Joan Rivers once said that if you don’t laugh, life is tough. I’m not sure whether this came before or after she quipped that she’s had so much plastic surgery in life, she planned to donate her body to Tupperware when she died. But who cares.
A common thread among several of the greatest comedians of our time is the unapologetic and often relentless presence of death in their routines. Chalk it up to the textbook ideals that encompass comic relief, or consider it simply a great mind’s approach to life and what comes after, using one’s occupation as a portal to hash it out.
Joan Rivers was a complicated feminist. She tore down women with a brand of brutal snark that became endemic to her success. She also broke a stereotype — that only men could truly be funny — and forged a path paved with self-deprecating jokes for the women who followed. Without Rivers, it’s hard to determine whether Chelsea Handler, Sarah Silverman or Amy Schumer could now run the extensive circles they do around Hollywood with their witticisms.
There is something distinct to be said about Joan Rivers as a proof of concept — that women can have it all: a sense of humor that is informed only by the limits of the mouth, prosperity contingent on it and a strong enough support system to keep going — and the sense of invincibility that checking off the criterion propels. Rivers could be crass, rude, hugely insensitive and brazen. She didn’t seem to care at all where popular opinion of her laid. She was honest for better or worse.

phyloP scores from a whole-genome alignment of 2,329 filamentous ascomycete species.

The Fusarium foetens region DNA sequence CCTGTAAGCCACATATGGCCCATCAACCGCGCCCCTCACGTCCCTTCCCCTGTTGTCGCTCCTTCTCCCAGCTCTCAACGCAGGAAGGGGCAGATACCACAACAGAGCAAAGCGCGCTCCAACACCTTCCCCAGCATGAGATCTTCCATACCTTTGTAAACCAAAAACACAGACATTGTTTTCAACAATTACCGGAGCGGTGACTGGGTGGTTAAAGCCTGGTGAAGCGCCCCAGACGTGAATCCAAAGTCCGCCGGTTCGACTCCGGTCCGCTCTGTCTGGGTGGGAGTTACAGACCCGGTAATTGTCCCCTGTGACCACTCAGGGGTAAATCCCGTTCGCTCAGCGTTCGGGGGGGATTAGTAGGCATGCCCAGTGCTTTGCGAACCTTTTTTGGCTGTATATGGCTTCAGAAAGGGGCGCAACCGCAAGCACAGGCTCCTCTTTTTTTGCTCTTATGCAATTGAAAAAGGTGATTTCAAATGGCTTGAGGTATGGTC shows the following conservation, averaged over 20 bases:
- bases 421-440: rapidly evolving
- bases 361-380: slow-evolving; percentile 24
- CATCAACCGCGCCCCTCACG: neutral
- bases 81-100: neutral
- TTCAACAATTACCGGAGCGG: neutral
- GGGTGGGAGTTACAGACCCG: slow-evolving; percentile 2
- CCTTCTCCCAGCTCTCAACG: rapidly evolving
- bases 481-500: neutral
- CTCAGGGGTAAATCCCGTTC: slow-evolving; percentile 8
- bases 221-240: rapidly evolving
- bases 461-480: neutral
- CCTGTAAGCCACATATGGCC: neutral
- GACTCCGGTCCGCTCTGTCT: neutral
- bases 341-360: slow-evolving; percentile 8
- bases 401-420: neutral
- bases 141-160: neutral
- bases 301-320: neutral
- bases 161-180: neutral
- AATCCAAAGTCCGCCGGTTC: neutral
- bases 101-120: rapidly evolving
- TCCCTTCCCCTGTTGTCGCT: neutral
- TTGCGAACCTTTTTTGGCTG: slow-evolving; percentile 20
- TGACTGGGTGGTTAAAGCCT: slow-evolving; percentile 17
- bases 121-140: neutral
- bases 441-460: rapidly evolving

But when I was asked to appear on Fashion Police alongside The Great Joan two years ago almost to date, I also learned that she was kind. That she stood firmly by her ideals and took care of the people around her — those who needed her and those who didn’t know they needed her. She said she hated my jeans, I told her I hated her sweater. Together we laughed.
And that’s kind of when it clicked, you know? That perhaps all this time she hadn’t just been tearing women down, but boosting their social immune systems. Getting them ready for the bullshit that emerges as it does with escalating age, depleting heartbreak, rejection and the residual turmoil that manifests as a result, hoping that with the right state of mind, a solid layer of tough enough skin, and the ability to dish it back, we could all just…laugh.
Image from the set of The Muppets Take Manhattan